Venezuelan Opposition Protesters Shoot Chavez Supporter

Neighbors, friends and family members of young worker
and supporter of Venezuelan President Hugo Chavez, José Anibal Oliveros Yépez,
who was murdered by a radical opposition group in the regional city of Valencia
on Monday, have express profound rage and indignation at what occurred
explaining that his body was spat on and kicked by his killers, "as if he were
and animal."

By Kiraz Janicke - Venezuelanalysis.com

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Gladys Yépez, mother of José Anibal Oliveros Yépez shot by opposition supporters. (VTV)
Gladys Yépez, mother of José Anibal Oliveros Yépez shot by opposition supporters. (VTV)
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Caracas, November 28, 2007
(venezuelanalysis.com) - Neighbors, friends and family members of young worker
and supporter of Venezuelan President Hugo Chavez, José Anibal Oliveros Yépez,
who was murdered by a radical opposition group in the regional city of Valencia
on Monday, have express profound rage and indignation at what occurred
explaining that his body was spat on and kicked by his killers, "as if he were
and animal."

Oliveres, 19 years old, was
on his way to work driving a truck of state owned "socialist" housing company
Petrocasa when he encountered opposition groups blocking the road in protest
against proposed constitutional reforms. When he tried to convince them to let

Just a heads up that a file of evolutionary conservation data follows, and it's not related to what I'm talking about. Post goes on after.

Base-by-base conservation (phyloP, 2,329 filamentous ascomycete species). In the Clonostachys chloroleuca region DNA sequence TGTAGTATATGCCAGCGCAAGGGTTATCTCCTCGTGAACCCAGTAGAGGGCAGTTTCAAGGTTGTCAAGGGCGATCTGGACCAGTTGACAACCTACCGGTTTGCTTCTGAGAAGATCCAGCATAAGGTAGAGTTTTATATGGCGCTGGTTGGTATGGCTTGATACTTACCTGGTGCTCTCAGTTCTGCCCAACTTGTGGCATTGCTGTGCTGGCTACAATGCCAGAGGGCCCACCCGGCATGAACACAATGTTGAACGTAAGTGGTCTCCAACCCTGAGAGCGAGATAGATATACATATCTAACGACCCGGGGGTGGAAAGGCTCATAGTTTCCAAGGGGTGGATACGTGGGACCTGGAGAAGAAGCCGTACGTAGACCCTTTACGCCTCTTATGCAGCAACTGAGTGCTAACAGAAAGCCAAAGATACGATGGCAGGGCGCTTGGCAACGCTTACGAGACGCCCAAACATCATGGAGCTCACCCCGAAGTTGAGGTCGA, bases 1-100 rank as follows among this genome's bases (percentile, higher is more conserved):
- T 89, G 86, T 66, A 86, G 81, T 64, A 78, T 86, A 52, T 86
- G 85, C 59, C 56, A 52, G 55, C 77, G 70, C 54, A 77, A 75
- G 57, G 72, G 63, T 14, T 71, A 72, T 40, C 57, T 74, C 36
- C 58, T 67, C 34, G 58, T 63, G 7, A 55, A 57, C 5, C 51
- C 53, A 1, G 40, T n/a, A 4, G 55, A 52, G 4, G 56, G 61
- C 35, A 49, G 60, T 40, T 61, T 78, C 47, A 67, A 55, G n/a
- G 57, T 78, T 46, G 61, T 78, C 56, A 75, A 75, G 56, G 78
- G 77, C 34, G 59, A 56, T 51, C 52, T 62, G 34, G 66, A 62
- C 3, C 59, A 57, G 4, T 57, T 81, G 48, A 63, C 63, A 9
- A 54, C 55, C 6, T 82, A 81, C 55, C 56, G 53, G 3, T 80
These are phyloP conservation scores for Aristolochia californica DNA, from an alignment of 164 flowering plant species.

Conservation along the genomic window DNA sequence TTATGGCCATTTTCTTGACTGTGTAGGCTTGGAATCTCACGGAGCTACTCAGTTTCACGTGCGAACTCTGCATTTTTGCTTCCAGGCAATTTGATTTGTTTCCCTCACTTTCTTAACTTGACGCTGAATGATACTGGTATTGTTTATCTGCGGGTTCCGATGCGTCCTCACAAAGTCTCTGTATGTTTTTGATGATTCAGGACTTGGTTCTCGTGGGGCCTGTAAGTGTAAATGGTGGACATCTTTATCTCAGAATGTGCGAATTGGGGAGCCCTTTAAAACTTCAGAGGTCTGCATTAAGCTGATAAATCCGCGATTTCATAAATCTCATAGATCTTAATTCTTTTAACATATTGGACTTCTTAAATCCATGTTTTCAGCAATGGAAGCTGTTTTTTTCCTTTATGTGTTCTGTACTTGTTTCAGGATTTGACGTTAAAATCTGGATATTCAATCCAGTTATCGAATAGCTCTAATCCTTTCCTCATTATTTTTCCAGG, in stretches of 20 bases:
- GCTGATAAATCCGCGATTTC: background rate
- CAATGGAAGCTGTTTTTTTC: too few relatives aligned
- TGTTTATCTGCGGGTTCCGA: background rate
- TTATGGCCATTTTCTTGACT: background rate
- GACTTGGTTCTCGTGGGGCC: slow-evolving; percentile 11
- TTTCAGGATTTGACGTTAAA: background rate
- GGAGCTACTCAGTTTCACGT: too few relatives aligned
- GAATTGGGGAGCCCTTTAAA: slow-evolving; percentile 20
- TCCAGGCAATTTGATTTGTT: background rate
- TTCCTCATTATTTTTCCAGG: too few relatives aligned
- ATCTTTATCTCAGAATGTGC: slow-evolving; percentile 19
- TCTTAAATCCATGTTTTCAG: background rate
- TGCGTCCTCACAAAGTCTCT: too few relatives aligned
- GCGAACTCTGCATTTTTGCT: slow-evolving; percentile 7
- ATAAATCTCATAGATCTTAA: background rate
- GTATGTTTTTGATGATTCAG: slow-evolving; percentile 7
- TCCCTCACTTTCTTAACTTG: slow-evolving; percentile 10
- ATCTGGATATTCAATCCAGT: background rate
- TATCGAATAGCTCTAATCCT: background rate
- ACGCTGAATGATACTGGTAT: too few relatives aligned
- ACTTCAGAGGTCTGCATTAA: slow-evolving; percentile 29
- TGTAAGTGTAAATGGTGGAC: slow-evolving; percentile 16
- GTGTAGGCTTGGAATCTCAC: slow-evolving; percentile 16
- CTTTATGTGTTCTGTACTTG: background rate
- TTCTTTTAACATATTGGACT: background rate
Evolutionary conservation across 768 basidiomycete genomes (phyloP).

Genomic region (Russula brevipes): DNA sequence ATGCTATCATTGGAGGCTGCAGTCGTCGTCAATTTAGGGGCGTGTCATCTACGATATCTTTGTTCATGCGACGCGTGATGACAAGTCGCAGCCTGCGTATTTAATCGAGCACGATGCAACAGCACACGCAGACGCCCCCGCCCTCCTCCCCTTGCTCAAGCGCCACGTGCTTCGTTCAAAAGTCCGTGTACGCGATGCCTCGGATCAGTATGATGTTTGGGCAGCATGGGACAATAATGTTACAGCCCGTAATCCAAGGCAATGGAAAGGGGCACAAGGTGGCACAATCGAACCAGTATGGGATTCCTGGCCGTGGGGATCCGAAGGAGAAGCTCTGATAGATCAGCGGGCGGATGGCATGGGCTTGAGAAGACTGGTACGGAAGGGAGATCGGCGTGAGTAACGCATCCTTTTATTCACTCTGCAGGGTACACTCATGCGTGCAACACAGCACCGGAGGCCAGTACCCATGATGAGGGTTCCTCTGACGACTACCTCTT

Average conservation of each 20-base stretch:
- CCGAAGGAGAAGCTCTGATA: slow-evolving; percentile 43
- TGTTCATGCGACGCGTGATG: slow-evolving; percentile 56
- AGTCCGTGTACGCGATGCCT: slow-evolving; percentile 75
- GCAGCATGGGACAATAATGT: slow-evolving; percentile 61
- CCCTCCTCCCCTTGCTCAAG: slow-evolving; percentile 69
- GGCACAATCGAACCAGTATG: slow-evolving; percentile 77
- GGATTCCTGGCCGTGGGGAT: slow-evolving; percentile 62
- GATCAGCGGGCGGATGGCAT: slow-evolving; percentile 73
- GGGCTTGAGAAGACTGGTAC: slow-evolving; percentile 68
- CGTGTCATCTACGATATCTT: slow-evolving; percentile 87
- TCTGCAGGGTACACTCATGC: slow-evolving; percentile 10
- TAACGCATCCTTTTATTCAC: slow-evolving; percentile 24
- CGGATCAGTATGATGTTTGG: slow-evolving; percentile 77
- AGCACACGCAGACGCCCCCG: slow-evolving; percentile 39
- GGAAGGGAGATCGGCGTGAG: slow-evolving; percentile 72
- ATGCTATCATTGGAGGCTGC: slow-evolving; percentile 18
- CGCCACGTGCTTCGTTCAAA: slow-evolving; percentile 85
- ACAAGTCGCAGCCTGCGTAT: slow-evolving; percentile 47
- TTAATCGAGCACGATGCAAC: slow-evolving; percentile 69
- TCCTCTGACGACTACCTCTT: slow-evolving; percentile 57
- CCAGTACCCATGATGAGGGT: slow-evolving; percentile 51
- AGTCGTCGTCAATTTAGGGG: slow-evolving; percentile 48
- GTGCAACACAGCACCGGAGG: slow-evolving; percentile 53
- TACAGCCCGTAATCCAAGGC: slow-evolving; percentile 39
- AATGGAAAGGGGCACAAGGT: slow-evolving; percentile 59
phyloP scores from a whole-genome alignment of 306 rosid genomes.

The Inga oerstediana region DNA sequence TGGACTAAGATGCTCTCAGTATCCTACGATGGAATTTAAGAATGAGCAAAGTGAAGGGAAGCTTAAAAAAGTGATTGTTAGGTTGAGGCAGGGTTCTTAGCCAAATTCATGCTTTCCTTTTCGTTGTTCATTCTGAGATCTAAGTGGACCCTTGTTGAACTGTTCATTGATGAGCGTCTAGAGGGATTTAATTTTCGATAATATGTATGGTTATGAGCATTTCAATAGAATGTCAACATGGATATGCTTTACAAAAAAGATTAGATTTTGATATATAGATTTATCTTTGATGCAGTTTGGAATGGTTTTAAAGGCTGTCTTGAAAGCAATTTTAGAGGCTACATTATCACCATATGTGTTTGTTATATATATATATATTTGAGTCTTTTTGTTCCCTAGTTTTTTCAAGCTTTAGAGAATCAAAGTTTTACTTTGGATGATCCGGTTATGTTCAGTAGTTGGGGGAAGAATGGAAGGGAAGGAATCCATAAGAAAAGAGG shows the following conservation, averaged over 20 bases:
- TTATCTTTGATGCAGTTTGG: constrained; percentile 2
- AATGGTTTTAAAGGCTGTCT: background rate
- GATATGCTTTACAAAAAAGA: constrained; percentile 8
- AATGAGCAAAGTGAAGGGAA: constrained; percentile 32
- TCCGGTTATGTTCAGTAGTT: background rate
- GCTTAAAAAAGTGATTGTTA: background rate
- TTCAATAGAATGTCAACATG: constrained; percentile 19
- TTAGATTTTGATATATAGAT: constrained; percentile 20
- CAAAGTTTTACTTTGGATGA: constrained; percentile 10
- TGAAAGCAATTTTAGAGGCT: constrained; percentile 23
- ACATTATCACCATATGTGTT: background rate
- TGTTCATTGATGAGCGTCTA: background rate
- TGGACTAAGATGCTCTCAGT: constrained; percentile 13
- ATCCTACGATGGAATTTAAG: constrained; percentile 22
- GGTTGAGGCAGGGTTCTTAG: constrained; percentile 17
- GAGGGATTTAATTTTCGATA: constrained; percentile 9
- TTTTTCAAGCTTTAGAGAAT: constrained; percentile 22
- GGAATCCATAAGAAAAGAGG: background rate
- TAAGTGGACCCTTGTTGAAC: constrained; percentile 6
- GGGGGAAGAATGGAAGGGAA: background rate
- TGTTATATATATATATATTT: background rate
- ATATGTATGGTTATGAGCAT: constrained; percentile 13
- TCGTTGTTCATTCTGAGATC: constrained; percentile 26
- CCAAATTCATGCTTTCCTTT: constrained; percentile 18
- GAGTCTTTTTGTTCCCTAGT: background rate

him pass he was shot several times and died before he could be rescued.

Radio YVKE Mundial reported
that the opposition protesters came from Cuidad Alianza, a middle class suburb
in Valencia
and blocked a highway to impede workers from Petrocasa from passing to the
poorer neighborhood of Araguita, where they were
working to construct housing for the poor. However, the report noted many of
the neighbors from Cuidad Alianza also rejected the violent behavior of some of
the opposition groups.

A resident from
Cuidad Alianza who did not want to be named told Radio YVKE Mundial that the opposition groups had blocked the road to
Araguita from three o'clock in the morning and were patrolling the neighborhood
"with guns in hand."

Alexander Borges, friend and
workmate of Oliveros explained to VTV that they tried to rescue Oliveros, but
were prevented by the protestors who threatened to kill them.

"There were four of us,
trying to carry our friend to the community, but they surrounded us throwing
bottles. I took the opportunity to move him [Oliveros] because they were going
to hit him with a bottle in the face and I moved him so it did not hit him in
the face. He had one bullet in the leg, a man from the local community was
going to carry him, but in this moment they shot him twice in the back and this
is when he fell to the ground."

"We pleaded with them for the
life of our friend that was lying bloody on the ground, to please allow us the
opportunity to pick him up and they responded that now they were coming for us,
that they were coming for me," Borges added.

Borges explained that two